Users entering the VASP platform using an IP address associated with a darknet or other similar software that allows anonymous communication, including encrypted emails and VPNs. Transactions between partners using various anonymous encrypted communication means (e.g. forums, chats, mobile applications, online games, etc.) instead of a VASP.

Solution: The institution’s core operating system can identify suspicious login activity.

A large number of seemingly unrelated VA wallets controlled from the same IP address (or MAC address), which may involve the use of shell wallets registered to different users to conceal their relation to each other.

Solution: The institution’s core operating system can identify suspicious login activity.

Solution: CipherTrace Inspector can be checked for IP address activity across multiple BTC addresses.

Use of VAs whose design is not adequately documented, or that are linked to possible fraud or other tools aimed at implementing fraudulent schemes, such as Ponzi schemes.

Solution: VASP support of anonymity-enhanced Virtual Asset (AEC), also known as privacy coins, increases the risk for money laundering and terrorist financing activity. A VASP may wish to consider not supporting privacy coins.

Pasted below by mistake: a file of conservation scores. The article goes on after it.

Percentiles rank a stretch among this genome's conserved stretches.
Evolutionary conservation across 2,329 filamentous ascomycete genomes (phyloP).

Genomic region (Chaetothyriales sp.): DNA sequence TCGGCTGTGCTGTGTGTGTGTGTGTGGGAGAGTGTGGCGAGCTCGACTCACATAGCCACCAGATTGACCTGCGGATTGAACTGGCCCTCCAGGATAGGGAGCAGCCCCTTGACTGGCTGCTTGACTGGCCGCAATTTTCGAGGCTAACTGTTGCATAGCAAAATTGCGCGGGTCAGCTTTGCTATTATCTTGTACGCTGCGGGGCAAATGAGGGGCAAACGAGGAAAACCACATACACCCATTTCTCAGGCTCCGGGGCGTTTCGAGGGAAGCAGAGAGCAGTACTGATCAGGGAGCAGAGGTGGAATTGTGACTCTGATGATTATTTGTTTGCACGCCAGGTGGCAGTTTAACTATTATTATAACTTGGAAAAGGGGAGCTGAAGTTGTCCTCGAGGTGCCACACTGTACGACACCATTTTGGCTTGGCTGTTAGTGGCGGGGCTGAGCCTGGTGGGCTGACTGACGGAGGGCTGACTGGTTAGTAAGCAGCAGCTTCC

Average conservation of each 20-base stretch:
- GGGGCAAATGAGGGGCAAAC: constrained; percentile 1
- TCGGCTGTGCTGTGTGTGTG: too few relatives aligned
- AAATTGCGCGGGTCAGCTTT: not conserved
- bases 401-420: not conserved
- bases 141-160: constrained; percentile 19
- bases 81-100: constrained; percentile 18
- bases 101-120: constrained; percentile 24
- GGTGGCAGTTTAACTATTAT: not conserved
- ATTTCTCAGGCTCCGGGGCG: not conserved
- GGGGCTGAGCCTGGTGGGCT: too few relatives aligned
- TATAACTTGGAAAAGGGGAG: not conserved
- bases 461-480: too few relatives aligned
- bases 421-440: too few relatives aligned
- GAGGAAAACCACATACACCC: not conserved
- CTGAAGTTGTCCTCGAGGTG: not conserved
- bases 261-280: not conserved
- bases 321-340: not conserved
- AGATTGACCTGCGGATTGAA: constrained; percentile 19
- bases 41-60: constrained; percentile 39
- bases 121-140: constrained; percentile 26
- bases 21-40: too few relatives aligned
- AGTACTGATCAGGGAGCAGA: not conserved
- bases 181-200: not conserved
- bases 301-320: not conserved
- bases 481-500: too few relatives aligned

Solution: CipherTrace Armada VASP Risk Monitor identifies VASPs that support privacy coins and provides additional risk intelligence that can be used to help profile customer activity.

Receiving funds from or sending funds to VASPs whose CDD or know-you-customer (KYC) processes are demonstrably weak or non-existent.

Solution: CipherTrace Sentry API identifies the VASP sending or receiving funds.

Solution: CipherTrace Armada VASP Risk Monitor identifies VASPs that demonstrate weak or non-existent KYC processes. Nearly 1,000 VASPs have been operationally (KYC) risk-rated (Red, Yellow, Green) and are periodically re-evaluated.

Using VA ATMs/Kiosks:

  • despite the higher transaction fees and including those commonly used by mules or scam victims; or
  • in high-risk locations where increased criminal activities occur (a single use of an ATM/kiosk is not enough in and of itself to constitute a red flag but would if it was coupled with the machine being in a high-risk area or was used for repeated small transactions or other factors).

Solution: CipherTrace Sentry APIs identify ATM operators.